Friday, April 30, 2010

Gaffield, Chad. "We Need Literary Theorists." UNIVERSITY AFFAIRS April 6, 2010.

In the February issue of University Affairs, Rosanna Tamburri wrote a provocative article (“Give us the Dirt on Jobs”) about what universities are doing, or not doing, to prepare graduate students for the likelihood that they will be working in non-academic careers after graduation. This question is particularly relevant for the social sciences and humanities in the globally engaged and digitally connected 21st century. The notion that successful pathways for  undergraduate students in fields such as literature and political science lead only to graduate programs and then to research careers has been wrong for decades. About half of our fellowship-winning graduates pursue research careers. The other half go on to contribute across the private, public and non-profit sectors. Happily, both expectations and curricula are changing, with the realization that Canada needs more graduates with postsecondary education at all levels; only some of them will occupy research positions. Today’s rapidly changing economy, society and culture make it increasingly important that we confront these misperceptions and continue to update the curricula to embrace the diversity of ways that advanced education connects to subsequent experience.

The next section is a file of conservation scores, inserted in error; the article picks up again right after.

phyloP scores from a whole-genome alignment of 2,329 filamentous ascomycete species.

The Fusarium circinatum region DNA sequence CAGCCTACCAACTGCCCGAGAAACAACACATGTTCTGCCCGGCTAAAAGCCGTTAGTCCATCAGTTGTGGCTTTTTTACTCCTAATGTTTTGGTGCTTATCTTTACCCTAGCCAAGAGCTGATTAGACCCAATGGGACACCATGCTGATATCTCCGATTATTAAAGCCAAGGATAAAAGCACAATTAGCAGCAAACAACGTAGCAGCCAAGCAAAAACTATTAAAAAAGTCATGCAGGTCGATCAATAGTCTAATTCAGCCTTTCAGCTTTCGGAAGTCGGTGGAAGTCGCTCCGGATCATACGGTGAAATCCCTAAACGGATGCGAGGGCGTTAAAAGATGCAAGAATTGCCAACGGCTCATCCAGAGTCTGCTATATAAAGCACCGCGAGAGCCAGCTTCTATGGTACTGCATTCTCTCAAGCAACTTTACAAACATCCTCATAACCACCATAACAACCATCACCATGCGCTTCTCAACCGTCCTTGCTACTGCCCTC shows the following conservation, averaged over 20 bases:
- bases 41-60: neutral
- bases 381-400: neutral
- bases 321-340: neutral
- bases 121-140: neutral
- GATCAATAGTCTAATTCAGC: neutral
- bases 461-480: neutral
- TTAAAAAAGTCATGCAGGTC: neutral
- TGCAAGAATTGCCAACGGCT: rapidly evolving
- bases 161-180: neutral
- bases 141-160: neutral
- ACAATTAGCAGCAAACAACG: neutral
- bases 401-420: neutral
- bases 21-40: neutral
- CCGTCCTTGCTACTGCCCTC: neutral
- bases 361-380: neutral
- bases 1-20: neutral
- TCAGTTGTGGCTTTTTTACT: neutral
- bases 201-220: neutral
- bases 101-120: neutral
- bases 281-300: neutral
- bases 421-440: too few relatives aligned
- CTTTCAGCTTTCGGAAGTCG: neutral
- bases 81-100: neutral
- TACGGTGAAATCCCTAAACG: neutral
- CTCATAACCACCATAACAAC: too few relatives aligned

Does Canada need students studying fields such as literary theory? More than ever, if we can judge by the example of scholars like Ian Lancashire, an English professor from the University of Toronto, and his colleague Graeme Hirst, a computational linguist, who topped the New York Times annual list of the best ideas of 2009. Their idea was to analyze Agatha Christie’s novels based on the knowledge that written vocabulary changes subtly but perceptively with the onset of dementia. Their textual analysis demonstrated for the first time that the prolific Christie did, in fact, write her last novels while suffering from Alzheimer’s. Moreover, their work suggests new diagnostic tools for identifying the initial onset of dementia which, in turn, make possible new preventive treatments. . . .

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